What did Illmatic mean to Queensbridge?
It represented hope. A lot of people saw that these rappers weren’t just rapping, but also starting businesses. That let the people know that you can go out and be somebody and not a drug dealer. I think every ghetto across the world starting realizing that.
One of the saddest scenes in the film was you talking about Ill Will’s murder. You watched him get shot. Does that memory still haunt you today?
Yeah, yeah, that’s something that I remember more than all of my Christmases. I can picture that day more than my birthdays. That was a real traumatizing day. That was crazy. That was the first time I ever experienced death like that, and that was somebody I knew and looked up to, my neighbor. It shocked me so much that I didn’t even run when he got murdered. The guy turned and shot me too. I could’ve ran and got away, but it was like the deer in the headlights — you don’t know what to do. It definitely changed who I am. It made me a different person.
Your dad said that Nas began carrying this almost despondent aura afterward. How did it change you?
It made me a harder person, way harder, and made me defend myself in the streets in a way that I didn’t know I could do. I was always the tough, brave guy but that turned me into a Rambo movie.
Did you always want to rap?
I knew I wasn’t a rapper. I knew I loved music and had swag, but I couldn’t kick freestyles and sound good. People in my family would say, “Nas is doing his thing. What are you going to do?” I would say, “I’m a manager.” But I didn’t know what a manager did. I read up on it and went into the streets, found an artist, took them to a record label, got them a deal, and started managing them. I didn’t like managing. I felt like I was just as good as the artists, so I started rapping. It was tough at first. I didn’t like being in the studio for hours. I didn’t understand why we didn’t just walk in there and make a record and walk out. I felt like it was a waste of time. But I ended up loving being in the studio and loving the music business. If Nas wasn’t my brother I probably would have did way more stuff for myself. Hanging with him and following him, his career, it’s like I live through that. It makes me not do as much as I want to do.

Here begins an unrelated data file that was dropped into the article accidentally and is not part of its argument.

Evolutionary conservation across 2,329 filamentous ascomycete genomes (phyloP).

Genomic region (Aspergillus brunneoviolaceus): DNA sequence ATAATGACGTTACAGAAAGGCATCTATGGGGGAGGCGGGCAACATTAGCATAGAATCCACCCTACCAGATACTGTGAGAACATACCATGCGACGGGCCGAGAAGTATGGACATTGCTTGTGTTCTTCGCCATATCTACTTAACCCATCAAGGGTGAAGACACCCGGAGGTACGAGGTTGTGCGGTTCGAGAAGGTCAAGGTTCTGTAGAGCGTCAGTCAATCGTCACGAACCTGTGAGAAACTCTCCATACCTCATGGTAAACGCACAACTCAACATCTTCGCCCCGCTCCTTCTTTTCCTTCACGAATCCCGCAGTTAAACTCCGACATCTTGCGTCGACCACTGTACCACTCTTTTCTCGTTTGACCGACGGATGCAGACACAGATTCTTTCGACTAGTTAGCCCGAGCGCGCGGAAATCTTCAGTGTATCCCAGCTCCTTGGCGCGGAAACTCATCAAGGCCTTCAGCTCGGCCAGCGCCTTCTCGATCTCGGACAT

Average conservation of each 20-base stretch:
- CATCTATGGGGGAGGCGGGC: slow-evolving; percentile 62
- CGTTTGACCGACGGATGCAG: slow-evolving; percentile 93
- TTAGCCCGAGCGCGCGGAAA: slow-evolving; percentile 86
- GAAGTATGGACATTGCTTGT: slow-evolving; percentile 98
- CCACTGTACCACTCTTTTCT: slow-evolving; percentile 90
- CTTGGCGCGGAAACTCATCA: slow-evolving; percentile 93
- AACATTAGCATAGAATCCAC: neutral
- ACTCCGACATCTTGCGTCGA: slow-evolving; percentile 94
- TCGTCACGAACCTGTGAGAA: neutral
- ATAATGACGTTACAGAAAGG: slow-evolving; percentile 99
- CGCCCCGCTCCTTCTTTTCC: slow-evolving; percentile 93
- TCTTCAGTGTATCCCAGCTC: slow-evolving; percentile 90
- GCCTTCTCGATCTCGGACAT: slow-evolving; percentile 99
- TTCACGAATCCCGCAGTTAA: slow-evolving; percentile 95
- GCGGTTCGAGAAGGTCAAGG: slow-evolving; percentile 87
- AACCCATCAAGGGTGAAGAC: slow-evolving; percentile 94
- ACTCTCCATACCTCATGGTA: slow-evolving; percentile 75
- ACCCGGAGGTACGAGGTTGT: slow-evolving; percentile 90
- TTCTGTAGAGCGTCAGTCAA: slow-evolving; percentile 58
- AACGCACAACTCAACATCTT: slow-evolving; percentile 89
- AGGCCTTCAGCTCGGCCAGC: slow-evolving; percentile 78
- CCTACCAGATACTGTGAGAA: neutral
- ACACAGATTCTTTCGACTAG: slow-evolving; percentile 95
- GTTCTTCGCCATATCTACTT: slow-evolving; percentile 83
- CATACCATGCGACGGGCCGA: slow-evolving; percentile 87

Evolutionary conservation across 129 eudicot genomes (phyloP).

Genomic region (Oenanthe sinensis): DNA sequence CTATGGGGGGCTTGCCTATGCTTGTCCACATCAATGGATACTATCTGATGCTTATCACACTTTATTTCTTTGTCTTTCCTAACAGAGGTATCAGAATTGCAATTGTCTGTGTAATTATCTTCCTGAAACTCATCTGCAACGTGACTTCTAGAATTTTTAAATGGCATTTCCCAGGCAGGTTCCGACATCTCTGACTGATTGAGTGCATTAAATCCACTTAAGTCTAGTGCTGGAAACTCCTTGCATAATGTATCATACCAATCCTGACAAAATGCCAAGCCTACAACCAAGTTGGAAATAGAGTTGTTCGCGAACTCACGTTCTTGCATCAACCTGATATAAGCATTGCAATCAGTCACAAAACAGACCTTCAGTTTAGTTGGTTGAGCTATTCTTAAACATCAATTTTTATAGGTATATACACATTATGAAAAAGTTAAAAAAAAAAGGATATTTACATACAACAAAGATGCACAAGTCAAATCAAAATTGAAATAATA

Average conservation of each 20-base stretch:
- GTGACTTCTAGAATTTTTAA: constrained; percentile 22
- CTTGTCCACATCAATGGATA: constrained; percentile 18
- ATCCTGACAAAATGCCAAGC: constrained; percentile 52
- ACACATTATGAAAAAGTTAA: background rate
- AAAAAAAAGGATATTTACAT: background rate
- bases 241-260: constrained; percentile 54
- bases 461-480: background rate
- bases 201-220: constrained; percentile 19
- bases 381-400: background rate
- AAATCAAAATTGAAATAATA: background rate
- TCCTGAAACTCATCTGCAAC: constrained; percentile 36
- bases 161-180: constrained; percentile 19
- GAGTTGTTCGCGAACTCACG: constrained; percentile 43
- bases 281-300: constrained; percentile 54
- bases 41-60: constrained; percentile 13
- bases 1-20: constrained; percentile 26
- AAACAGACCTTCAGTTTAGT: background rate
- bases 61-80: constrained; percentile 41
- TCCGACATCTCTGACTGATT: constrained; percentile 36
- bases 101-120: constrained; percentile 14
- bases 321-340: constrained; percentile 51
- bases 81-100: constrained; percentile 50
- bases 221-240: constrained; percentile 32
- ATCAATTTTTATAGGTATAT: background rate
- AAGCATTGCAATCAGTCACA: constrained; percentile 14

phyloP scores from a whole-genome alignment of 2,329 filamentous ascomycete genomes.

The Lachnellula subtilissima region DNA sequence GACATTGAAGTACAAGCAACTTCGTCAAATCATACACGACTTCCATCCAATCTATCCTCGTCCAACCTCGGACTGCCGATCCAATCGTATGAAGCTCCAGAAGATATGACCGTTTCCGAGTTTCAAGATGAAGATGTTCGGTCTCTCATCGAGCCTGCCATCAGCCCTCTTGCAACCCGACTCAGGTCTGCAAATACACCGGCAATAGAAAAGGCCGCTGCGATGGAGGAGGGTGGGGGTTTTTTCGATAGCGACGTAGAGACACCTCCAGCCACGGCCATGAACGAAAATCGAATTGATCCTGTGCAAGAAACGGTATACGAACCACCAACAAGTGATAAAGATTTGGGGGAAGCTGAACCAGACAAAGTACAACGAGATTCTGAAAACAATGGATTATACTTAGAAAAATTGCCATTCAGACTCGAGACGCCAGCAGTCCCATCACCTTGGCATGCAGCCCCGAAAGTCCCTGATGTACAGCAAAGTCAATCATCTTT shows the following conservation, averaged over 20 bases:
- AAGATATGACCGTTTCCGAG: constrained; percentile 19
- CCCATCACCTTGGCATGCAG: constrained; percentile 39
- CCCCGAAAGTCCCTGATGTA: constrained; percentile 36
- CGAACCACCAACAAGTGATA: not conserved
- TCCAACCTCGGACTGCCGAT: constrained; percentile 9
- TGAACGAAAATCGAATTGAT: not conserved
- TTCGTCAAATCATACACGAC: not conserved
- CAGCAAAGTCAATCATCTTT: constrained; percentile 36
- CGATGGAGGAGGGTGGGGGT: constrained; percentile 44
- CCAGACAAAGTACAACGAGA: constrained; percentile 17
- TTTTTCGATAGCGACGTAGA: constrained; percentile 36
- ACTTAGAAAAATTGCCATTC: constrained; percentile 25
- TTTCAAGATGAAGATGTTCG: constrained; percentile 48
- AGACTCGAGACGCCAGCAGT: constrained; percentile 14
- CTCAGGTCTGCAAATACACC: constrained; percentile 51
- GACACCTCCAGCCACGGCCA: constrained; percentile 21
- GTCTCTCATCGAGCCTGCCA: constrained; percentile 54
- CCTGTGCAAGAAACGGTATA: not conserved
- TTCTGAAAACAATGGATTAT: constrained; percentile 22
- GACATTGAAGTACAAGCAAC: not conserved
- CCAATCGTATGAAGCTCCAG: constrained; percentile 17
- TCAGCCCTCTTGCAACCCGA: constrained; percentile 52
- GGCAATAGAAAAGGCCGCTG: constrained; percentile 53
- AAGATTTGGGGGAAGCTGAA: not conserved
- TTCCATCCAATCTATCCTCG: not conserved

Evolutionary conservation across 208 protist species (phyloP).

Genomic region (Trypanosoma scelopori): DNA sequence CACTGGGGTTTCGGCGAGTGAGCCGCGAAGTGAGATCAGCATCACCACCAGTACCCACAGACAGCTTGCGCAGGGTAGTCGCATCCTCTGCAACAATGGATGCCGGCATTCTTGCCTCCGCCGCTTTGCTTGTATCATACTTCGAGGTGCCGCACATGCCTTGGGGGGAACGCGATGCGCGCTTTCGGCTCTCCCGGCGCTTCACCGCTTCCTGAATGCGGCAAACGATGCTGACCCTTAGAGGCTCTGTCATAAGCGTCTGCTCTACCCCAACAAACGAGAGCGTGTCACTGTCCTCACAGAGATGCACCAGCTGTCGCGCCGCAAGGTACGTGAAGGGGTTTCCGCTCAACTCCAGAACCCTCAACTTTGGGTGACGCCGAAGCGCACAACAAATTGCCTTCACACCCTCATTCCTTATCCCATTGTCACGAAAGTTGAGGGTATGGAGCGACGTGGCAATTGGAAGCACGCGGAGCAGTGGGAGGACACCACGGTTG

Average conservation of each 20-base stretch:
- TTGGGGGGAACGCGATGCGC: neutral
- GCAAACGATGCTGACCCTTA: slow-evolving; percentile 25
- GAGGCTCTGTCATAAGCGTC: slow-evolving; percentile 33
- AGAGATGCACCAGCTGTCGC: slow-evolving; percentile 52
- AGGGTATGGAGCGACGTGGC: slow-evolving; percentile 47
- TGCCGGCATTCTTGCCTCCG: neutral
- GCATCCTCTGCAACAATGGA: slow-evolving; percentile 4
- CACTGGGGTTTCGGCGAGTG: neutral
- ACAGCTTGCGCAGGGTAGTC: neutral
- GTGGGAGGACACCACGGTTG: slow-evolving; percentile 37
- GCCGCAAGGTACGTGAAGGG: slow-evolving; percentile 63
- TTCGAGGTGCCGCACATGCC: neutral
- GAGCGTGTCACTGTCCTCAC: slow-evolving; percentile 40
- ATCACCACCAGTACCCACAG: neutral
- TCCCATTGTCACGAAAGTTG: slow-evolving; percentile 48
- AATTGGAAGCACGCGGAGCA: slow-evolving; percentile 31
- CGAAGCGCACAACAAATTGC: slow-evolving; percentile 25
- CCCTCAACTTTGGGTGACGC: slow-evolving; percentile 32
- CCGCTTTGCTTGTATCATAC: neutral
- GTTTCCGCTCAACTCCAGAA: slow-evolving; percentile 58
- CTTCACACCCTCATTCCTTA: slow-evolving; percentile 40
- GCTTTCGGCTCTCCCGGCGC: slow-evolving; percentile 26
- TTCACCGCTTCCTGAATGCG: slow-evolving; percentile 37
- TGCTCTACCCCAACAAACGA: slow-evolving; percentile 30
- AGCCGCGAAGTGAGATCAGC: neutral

Was it tough trying to be a rapper in his shadow?
When I first started doing it I was embarrassed, like, “What the hell can I say? As good as he is at rapping, why would I even attempt [it]? People are going to listen to me and be like, “This is trash. You don’t sound like your brother. If that’s your brother, you should be half as good.” I don’t think about that anymore. I think I should just be me, the person I am, and whoever likes that will [like it], and whoever doesn’t, doesn’t. I used to care about that, but not anymore.
Did you think Bravehearts could get really big after “Oochie Wally”?
I think so. But we didn’t have a manager. We didn’t do a bunch of business stuff we wanted to do. We put out the wrong records.
Do you still rap?
I make music so easy. I was going to do another film and do my own music with it. I have an idea, but my brother’s life is so cool. I always chill out and start living in his world instead of my own. I got a bunch of ideas and a bunch of stuff I want to do, and I think the world will love it. I know the world will love it.
And you are painting now. I saw it on your Instagram. It’s really good!
I know I’m an artist. I can draw. I can make sculptures, anything. My brother has this paint, a canvas, and everything sitting there. Every day would pass and I never painted anything. I would set everything up and sit there, but never paint. That night, I wanted to paint something and didn’t know what to do. The world is going through so much stuff with police brutality, and as soon as I put the paint on the canvas that is what came out of me. That was the first time I ever painted anything in my life.
What role do you play in Nas’s artistic process? Are you like his sounding board?
Yup, yup. Every time. Yeah. We go to the studio and we work together. We talk while he’s writing. If it gets boring I might tell him something, or remind him about life. It helps, and he can go from there.
On Nas’s latest record, The Season, he addresses rumors that he’s used ghostwriters. He says, “Jungle the only brother I take shit from.”
Yeah. He said something about people writing for him or something? Nobody. He don’t need a writer. He could write for the whole music business if he wanted to. If I say stuff, he knows what I mean for the song that he’s trying to do. If I say something, he’ll listen to that. Nobody else really can tell him what to say.
In the movie you said, “I knew [Nas] was the best as soon as I heard him rhyme.” Is your brother the best rapper of all time?
To me, yeah. The best lyricist to ever rap is Nas, then 2Pac.
Is Illmatic the best rap album ever?
It’s up there. I like It Was Written better.
Ugh, you’re one of those guys.
I ain’t gonna lie. It Was Written is my favorite Nas album, then Stillmatic, then Illmatic.
Why do you like it better?
To me, they were bigger songs, bigger and better ideas. I remember living the moment, and that moment was more fun than the Illmatic moment. Illmatic was so ill and everyone was praising it and loving it, but when It Was Written came out, everything was so excellent.
Illmatic documented the struggle. IWW was about the spoils. As someone who lived through it, of course you’d prefer the music associated with the spoils.
I liked the album, though. When It Was Written came out, even though I had heard all the songs already, I bumped that in my car every day.
Did you learn anything from the film?
It showed me who I am again. It showed me how strong we are in the world and all the things we had to overcome. Life is still just beginning for me. I have a new fight. It’s different. The fight never ends, you know?
Thomas Golianopoulos (@Golianopoulos) is a writer living in New York City. He has contributed to the New York Times, BuzzFeed, Vibe, and Complex.